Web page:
Modi is well aware that the feel-good and high-wattage advertising of Shining India had not worked to preserve the pervious National Democratic Alliance government in power. He is also aware that the social outlays of the UPA government had enabled its retaining power over two terms.
Thus, Modi needs in election year to focus domestically and can do without the distraction of a border crisis, especially with a superior foe. He does not need China in the political strategy underway of internal polarization as he approaches elections. Pakistan serves him well on this score.
Thus, he has temporarily toned down the assertive strategy in relation to China, but one to which he can revert once the elections return him to power riding on social spending and a spree of inaugurations in election year. The invite to Donald Trump to grace the republic day lets on that India continues to take its United States partnership seriously, implying that another turn round is at hand once the elections are out of the way.
If election compulsions are behind the decision, placing the army in the line of fire for the decision by implying through ‘sources’ that the army’s organizational pathologies are behind the move inflicts collateral damage on the army’s reputation.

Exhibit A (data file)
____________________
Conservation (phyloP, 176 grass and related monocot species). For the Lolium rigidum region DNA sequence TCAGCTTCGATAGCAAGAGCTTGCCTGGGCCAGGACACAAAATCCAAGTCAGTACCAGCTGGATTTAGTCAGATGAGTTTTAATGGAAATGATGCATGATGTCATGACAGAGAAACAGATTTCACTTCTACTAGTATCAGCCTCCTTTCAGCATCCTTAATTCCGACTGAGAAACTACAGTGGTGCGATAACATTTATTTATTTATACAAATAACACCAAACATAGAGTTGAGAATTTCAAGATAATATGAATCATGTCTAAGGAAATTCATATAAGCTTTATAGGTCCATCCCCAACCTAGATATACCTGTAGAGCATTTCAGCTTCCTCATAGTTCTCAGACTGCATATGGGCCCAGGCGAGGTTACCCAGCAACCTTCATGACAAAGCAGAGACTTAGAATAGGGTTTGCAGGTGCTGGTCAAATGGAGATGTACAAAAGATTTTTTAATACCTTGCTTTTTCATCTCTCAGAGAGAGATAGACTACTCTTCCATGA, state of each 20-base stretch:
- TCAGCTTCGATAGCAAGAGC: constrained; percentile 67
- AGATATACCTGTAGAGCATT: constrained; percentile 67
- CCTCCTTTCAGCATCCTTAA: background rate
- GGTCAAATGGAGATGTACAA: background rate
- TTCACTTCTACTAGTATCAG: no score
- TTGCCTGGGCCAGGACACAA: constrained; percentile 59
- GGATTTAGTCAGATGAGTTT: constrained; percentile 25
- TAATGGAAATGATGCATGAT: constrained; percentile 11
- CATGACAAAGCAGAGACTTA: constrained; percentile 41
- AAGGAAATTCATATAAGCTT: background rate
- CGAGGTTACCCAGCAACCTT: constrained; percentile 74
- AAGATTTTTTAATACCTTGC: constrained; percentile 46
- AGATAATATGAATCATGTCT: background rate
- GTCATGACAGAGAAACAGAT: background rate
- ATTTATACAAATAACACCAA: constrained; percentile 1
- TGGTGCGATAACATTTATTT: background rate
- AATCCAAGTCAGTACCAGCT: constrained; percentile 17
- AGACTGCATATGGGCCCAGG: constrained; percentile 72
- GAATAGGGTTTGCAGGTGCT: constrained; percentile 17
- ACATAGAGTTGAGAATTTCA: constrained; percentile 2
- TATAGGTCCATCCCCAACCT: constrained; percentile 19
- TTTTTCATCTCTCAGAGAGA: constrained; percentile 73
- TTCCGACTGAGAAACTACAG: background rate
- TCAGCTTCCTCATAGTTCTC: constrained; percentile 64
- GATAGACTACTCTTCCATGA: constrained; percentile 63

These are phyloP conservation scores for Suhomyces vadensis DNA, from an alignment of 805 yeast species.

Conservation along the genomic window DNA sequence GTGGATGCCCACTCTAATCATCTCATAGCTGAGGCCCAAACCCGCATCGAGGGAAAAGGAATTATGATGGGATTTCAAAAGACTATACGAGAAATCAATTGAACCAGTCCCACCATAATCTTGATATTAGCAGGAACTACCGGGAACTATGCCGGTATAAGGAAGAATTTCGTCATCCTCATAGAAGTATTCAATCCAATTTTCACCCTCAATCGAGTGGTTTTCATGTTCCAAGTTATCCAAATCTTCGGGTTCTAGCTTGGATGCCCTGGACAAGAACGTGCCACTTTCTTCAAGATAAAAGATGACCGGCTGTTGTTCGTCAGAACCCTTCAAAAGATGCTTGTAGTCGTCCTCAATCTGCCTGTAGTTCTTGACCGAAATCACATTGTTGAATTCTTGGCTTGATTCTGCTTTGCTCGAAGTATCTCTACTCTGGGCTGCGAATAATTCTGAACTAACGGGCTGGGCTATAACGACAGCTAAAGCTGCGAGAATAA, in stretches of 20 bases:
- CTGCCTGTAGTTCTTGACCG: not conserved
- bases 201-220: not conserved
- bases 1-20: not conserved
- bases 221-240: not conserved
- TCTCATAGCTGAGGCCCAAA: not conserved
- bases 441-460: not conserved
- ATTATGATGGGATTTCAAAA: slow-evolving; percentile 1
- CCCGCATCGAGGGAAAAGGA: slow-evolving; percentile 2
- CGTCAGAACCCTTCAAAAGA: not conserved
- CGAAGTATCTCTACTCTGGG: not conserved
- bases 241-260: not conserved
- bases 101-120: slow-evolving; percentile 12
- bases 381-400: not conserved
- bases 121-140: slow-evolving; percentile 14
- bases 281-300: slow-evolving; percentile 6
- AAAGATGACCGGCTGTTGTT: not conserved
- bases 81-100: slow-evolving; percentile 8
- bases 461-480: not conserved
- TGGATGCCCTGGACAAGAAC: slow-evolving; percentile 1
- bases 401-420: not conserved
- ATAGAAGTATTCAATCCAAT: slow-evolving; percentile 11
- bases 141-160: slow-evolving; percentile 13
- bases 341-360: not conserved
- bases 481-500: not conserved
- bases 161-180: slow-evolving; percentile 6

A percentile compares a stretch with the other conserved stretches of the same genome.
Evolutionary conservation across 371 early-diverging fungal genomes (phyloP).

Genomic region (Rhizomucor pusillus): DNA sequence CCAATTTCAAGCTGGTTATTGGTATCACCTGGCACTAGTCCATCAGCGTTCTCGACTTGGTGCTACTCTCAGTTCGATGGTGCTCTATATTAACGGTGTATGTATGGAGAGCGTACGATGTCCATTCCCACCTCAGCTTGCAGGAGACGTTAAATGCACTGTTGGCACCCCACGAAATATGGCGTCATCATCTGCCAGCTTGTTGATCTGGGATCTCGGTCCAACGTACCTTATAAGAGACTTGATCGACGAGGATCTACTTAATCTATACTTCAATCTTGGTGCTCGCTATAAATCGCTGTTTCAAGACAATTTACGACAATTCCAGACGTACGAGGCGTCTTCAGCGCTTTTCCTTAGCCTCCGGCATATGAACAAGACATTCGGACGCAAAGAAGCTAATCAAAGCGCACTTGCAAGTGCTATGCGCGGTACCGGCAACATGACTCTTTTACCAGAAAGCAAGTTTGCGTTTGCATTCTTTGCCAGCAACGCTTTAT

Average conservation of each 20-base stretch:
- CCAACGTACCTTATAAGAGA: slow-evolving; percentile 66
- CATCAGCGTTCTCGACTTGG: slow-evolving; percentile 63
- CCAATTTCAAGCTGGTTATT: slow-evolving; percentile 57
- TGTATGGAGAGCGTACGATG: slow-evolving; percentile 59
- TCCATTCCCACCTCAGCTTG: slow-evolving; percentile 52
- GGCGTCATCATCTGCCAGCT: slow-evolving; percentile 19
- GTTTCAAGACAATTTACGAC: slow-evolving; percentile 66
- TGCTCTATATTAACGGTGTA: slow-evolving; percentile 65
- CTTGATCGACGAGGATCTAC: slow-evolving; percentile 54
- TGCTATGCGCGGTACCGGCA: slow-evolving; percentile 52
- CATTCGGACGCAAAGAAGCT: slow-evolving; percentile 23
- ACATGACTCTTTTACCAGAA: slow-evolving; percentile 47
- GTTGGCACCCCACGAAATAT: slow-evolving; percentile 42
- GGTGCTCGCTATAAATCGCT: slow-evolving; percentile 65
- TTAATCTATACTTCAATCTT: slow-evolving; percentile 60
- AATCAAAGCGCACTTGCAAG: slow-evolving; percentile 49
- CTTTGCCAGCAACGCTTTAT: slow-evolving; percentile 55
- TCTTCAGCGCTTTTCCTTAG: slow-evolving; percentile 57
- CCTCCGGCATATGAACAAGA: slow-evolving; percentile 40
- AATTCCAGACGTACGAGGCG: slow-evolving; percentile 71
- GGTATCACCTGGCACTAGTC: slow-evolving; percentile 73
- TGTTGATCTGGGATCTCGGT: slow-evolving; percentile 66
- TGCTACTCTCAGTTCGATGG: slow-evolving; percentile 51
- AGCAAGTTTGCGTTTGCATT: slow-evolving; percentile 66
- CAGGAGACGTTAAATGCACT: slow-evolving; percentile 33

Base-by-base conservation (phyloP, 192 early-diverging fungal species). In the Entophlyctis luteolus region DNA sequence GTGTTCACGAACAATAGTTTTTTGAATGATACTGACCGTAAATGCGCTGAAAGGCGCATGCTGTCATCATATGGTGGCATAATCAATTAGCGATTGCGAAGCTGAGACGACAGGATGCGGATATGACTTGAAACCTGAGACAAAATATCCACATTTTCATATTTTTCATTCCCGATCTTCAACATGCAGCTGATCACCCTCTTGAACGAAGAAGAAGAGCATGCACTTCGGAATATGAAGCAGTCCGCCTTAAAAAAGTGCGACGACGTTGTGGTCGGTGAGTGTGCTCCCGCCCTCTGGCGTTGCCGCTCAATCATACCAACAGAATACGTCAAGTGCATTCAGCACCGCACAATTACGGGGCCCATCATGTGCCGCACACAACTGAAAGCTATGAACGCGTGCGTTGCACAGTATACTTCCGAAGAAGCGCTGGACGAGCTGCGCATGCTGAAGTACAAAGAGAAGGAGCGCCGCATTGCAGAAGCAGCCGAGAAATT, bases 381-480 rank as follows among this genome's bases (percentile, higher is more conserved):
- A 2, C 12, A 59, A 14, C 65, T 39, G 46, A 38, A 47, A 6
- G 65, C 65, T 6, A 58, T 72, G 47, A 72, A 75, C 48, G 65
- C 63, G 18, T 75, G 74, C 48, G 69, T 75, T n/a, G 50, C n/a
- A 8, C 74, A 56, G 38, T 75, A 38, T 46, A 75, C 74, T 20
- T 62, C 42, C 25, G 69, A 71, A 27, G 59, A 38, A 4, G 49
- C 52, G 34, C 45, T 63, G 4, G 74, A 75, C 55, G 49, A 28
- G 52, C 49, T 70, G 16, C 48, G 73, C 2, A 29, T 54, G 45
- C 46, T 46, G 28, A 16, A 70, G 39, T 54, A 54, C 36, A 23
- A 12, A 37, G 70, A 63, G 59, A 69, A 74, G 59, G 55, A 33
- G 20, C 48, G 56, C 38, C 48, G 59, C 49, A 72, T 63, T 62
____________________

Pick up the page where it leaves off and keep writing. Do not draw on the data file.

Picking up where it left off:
For its part, the army advanced a strategic rationale for the MSC arguing that India faced a ‘two front’ threat. While India had the offensive capability for taming its western neighbour, the army argued that it required a similar capability for tackling its neighbour to its north. The army wished to move from dissuasion to deterrence. While the two defensive divisions that were formed in 2009-10 enabled defensive deterrence or deterrence by denial, an offensive corps would provide the punch for deterrence by punishment.
The UPA’s reluctant falling in line underscored less its agreeing with the rationale than its well-known helplessness in the period. The Modi government’s parliamentary majority enabled over the past four years to challenge the rationale. But it chose not to, using the political fallout of standing up to China to its political advantage, just as it used the escalation on the Pakistan front for its political consolidation in the Hindi heartland.
To, at the fag-end of its tenure, call into question the army’s strategic perspective and advance a reason that deflects any blame from itself for pusillanimity in overseeing it’s defence role is a new low in its political chicanery. Its inability over the past four years to put out an overarching strategic doctrine accounts for its twists and turns in the strategic field, belying its claim to a credible record on defence. It must not be easily allowed to profit electorally from this false claim.